With a Rabbit in the Trunk. Flower Blanket Creator Joanes Simon-Perret

With a Rabbit in the Trunk. Flower Blanket Creator Joanes Simon-Perret
Mārtiņš Otto, Riga 2014
“See, there’s the difference between Riga and Marseille – the freedom of nature!” says the French artist Joanes Simon-Perret as he shows us a photograph of a dilapidated concrete flowerbed near the Daile Theatre, green grass sprouting through the cracks and turf descending the sides of the flowerbed and onto the pavement. “Nothing like this would be possible in Marseille – nature, get back into your prim and proper flowebox!” says Joanes, adding that Rigans should appreciate the green city and the things they take for granted – such as the green areas that separate pavement from streets which are long gone in many of the large cities of Europe.

“Riga and Marseille are similar in terms of the population and area, but their relations with nature and the green areas differ significantly. You have grass growing on every corner,” he says nodding at a tuft of grass that sprouting through tarmac.

Joanes Simon-Perret was visiting Riga from the 30th of May to the 1st of June to hold master classes in weaving – according to his unique interpretation of the trade – for the general public next to the “Garden of Freedom” that opened at the Vidzeme Market during the Night of Museums. This is where the results of the workshop, four blankets created at the Aizpute artist-in-residence centre “Serde” – which the artist refers to as live installations, are on display.

During the project, seed ribbons were woven into traditional rag blankets that are regularly watered and where the seeds will germinate, become seedlings and grow into plants during the summer.

“I still don’t know what it will be like – in a week already, these growing sculptures will look completely different, maybe something will break, …I really don’t know.” The artist has created similar flower blankets in the past, but he admits that quite some time has passed for the results to be unpredictable.

Joanes Simon-Perret mastered weaving with a loom at the artist-in-residence centre “Serde” in Aizpute with the help of Ms. Laima. Although they had to rely on gestures and a few simple phrases to understand each other, Ms. Laima, who also came to Riga for the artist’s master classes, said she was proud of her student: “He did a really good job, and he is clever too! He was learning fast, and now he is good enough to teach others.” She also praised Joanes’ imagination, which is of utmost importance in an artist. The woman said she knew of other works created by Joanes in Aizpute, such as the miniature garden projects, where tiny hothouses grow into “the jungle” of real plants, but she is particularly pleased at the plant blanked that depicts Aizpute.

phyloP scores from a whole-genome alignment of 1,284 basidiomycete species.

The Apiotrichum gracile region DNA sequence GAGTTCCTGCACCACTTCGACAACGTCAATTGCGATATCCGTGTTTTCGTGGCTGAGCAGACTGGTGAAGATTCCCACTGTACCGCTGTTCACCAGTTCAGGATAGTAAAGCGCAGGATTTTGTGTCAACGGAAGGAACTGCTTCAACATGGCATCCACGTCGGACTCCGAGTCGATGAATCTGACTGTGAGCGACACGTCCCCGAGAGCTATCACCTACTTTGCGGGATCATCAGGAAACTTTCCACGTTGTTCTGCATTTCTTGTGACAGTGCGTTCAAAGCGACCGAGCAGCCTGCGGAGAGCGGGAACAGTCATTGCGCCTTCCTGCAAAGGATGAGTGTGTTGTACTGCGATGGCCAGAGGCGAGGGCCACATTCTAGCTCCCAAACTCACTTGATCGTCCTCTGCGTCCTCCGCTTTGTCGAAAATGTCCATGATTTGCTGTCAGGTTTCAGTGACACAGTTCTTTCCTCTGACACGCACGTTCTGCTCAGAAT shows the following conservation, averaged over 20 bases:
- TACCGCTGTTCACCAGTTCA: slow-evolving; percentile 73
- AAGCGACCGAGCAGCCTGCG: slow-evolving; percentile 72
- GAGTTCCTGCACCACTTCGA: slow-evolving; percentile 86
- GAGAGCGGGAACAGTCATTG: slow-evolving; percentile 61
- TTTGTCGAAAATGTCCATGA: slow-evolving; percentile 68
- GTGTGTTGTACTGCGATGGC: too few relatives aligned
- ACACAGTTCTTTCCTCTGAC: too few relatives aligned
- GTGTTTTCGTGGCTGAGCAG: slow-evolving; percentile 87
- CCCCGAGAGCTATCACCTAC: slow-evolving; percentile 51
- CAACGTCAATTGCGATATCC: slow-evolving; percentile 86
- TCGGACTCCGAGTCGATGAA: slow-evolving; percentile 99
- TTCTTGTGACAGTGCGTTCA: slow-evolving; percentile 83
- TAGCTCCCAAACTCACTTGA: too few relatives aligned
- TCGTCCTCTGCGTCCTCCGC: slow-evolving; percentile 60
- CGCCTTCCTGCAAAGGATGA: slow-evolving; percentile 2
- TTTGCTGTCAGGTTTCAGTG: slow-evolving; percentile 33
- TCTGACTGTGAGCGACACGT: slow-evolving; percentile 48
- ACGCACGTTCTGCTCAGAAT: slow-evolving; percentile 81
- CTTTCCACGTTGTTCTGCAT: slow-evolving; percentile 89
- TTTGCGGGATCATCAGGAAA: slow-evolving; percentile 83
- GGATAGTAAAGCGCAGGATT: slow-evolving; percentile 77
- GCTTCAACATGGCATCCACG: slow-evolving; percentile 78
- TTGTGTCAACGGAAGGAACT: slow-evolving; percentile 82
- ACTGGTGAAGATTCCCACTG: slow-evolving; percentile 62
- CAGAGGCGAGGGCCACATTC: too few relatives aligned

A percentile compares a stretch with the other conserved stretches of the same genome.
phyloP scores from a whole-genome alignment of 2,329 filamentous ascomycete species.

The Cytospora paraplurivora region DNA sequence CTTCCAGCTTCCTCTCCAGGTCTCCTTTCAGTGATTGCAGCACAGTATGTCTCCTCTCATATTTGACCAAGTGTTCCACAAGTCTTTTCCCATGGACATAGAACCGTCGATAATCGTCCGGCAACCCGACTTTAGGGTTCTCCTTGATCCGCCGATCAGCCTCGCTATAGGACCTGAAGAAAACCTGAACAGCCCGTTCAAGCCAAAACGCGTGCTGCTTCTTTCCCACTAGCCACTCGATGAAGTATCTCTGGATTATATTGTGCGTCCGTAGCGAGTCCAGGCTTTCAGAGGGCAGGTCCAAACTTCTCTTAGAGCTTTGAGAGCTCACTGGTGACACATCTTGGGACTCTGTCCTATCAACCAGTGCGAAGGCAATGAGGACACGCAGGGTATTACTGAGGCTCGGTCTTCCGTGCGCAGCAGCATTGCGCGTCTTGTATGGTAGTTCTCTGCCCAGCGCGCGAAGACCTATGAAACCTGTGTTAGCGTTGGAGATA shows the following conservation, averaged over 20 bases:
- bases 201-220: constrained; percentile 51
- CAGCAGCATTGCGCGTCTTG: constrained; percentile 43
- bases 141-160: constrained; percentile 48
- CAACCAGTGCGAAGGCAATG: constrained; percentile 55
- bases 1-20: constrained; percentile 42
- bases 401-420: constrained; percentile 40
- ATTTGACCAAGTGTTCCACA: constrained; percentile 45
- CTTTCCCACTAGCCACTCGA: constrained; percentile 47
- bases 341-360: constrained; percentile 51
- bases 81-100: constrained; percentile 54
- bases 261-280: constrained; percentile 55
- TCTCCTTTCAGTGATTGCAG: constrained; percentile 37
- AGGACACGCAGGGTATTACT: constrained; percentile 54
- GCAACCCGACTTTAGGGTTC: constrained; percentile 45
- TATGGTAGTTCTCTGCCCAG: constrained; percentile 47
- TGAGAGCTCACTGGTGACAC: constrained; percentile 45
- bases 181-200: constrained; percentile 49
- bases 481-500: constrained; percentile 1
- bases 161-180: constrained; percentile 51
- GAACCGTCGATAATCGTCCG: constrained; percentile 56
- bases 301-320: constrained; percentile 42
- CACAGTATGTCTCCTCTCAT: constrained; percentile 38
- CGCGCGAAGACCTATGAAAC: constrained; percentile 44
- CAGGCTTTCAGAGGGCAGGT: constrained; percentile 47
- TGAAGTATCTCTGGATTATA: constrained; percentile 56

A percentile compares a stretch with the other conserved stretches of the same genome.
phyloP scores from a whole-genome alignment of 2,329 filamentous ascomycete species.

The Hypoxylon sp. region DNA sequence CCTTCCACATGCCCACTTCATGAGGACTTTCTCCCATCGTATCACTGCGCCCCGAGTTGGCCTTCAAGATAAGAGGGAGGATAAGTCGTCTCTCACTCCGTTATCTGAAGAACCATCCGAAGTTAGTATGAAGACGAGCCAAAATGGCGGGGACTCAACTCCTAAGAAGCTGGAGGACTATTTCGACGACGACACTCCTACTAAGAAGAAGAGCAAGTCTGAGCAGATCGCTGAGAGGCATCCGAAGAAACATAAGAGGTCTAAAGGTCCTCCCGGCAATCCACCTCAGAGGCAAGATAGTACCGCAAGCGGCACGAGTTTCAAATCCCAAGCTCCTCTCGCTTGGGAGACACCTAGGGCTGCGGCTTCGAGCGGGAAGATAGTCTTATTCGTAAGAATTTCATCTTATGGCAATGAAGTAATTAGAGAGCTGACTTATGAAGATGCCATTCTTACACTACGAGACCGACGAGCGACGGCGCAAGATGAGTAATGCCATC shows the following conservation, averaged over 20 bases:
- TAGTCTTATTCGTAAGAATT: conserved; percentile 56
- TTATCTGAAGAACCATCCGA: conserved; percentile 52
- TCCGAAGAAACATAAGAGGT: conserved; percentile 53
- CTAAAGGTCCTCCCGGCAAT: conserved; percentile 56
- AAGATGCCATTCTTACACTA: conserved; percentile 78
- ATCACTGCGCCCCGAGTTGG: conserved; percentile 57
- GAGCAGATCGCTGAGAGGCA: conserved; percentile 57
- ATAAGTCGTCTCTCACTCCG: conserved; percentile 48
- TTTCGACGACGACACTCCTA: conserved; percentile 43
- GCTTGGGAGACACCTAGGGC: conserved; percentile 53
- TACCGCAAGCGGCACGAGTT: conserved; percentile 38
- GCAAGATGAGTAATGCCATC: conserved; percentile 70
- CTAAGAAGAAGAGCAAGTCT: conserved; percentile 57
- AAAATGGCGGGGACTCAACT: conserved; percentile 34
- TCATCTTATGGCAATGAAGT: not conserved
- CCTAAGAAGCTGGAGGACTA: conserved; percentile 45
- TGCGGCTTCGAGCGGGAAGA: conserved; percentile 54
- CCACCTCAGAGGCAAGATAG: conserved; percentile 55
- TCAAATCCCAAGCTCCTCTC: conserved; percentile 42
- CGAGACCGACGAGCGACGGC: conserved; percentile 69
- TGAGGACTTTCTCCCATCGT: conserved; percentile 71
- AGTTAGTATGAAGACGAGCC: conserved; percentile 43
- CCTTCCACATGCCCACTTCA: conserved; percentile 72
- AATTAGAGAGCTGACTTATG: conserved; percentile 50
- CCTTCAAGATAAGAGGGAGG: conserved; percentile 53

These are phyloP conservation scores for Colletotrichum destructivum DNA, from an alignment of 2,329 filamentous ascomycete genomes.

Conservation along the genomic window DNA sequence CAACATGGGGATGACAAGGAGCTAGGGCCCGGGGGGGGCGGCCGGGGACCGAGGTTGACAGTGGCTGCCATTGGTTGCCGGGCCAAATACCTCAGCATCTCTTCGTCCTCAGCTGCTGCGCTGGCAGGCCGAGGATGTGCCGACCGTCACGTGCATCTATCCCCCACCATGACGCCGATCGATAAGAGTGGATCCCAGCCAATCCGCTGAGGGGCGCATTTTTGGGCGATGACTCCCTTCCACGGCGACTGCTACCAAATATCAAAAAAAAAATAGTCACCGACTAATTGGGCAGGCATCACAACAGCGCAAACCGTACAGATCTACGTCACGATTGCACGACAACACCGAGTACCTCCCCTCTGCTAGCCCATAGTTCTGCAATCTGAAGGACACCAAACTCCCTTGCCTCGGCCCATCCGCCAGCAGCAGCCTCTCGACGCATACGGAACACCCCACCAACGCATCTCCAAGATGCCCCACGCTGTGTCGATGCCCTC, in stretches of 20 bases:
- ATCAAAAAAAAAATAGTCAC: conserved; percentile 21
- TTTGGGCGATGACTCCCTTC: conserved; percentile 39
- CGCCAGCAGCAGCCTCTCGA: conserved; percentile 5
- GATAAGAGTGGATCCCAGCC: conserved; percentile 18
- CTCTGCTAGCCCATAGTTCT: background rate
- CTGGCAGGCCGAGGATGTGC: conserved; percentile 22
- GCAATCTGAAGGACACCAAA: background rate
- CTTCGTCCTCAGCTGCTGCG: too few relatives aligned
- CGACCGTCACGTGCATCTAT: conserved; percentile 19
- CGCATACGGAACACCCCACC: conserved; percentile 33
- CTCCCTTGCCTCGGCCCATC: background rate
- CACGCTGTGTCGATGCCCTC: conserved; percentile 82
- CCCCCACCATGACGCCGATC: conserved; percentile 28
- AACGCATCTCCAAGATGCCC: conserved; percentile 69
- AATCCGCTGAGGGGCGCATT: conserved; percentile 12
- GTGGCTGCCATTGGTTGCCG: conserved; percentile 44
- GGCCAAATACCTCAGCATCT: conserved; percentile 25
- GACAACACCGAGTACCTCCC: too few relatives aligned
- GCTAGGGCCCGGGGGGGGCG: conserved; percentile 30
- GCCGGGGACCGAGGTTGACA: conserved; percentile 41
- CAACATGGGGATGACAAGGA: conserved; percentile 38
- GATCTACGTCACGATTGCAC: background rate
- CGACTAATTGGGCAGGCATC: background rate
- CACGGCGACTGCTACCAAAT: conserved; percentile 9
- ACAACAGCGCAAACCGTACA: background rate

Joanes Simon-Perret first arrived at the artist-in-residence centre “Serde” two years ago, on the back of a moped and with a rabbit in the trunk.

At that time, artists interested in horticulture, rural environment, and the various interpretations thereof were invited to Aizpute. Joanes was the first artist to settle at “Serde”. Before coming to Aizpute he had visited Daugavpils, where he was living near a farm for some time. That is where he was presented a live rabbit, and he took him along wherever he went. During the first day of his stay in Aizpute he tried to hide the rabbit in his room, but the bunny made a daring escape into the backyard. The rabbit went on to become part of several artworks, and a favourite of local kids.

“I map the places where I go, be they a city or a rural area, I study the relationship between the population numbers and the area of farmland,” says Joanes. To this end, he studies maps printed by various publishing houses, uses “Google Maps”, observes people in a given area, goes on walking tours, finds out about the local traditions and, based on his findings, creates own maps that are works of art in essence.

The works are made of all kinds of materials and in all kinds of techniques – canvas, metal, video, photography, installation, but the uniting component in all works by Joanes is green plants and nature.

“This is Marseille,” Joanes explains showing us a blue-grey blanket. The plant blanket, where no seedlings are visible as yet, is dedicated to the European Capital of Culture of 2013. Joanes participated in some of the cultural projects of the city last year. “Marseille is an industrial port city, but this should not, of course, be seen as a literal map – rather as a map of feelings and impressions,” says the artist while showing us the European Capital of Culture 2013 postcard attached to the blanket and other paraphernalia from Marseille that have been weaved into the textile. Next to it is the plant blanket of Riga and two more blankets dedicated to Latvian and French towns – Aizpute and Joanes Simon-Perret’s native town of Montmoreau.

“I come from an agricultural region in France,” says the artist. From a distance, the textile dedicated to Montmoreau resembles what one would expect to see from a plane window when flying over the “chequered blanket” of fields and farmland, whereas the Aizpute installation was created from various materials found in the town.

The French artist’s ideas are in line with the priorities of “Serde” – passing the traditional skills and know-how on to the new generations, as well as artistic interpretation of these skills and traditions. Works by Joanes Simon-Perret prompt us to think about the modern way of life and consumerism, and the ingenious ways in which things we throw away can be used again.

The four plant blankets created by the artist are on show next to the “Garden of Freedom” until the end of summer.

“Flower Blankets” are part of the “Riga 2014” Programme’s thematic line “Survival Kit”.


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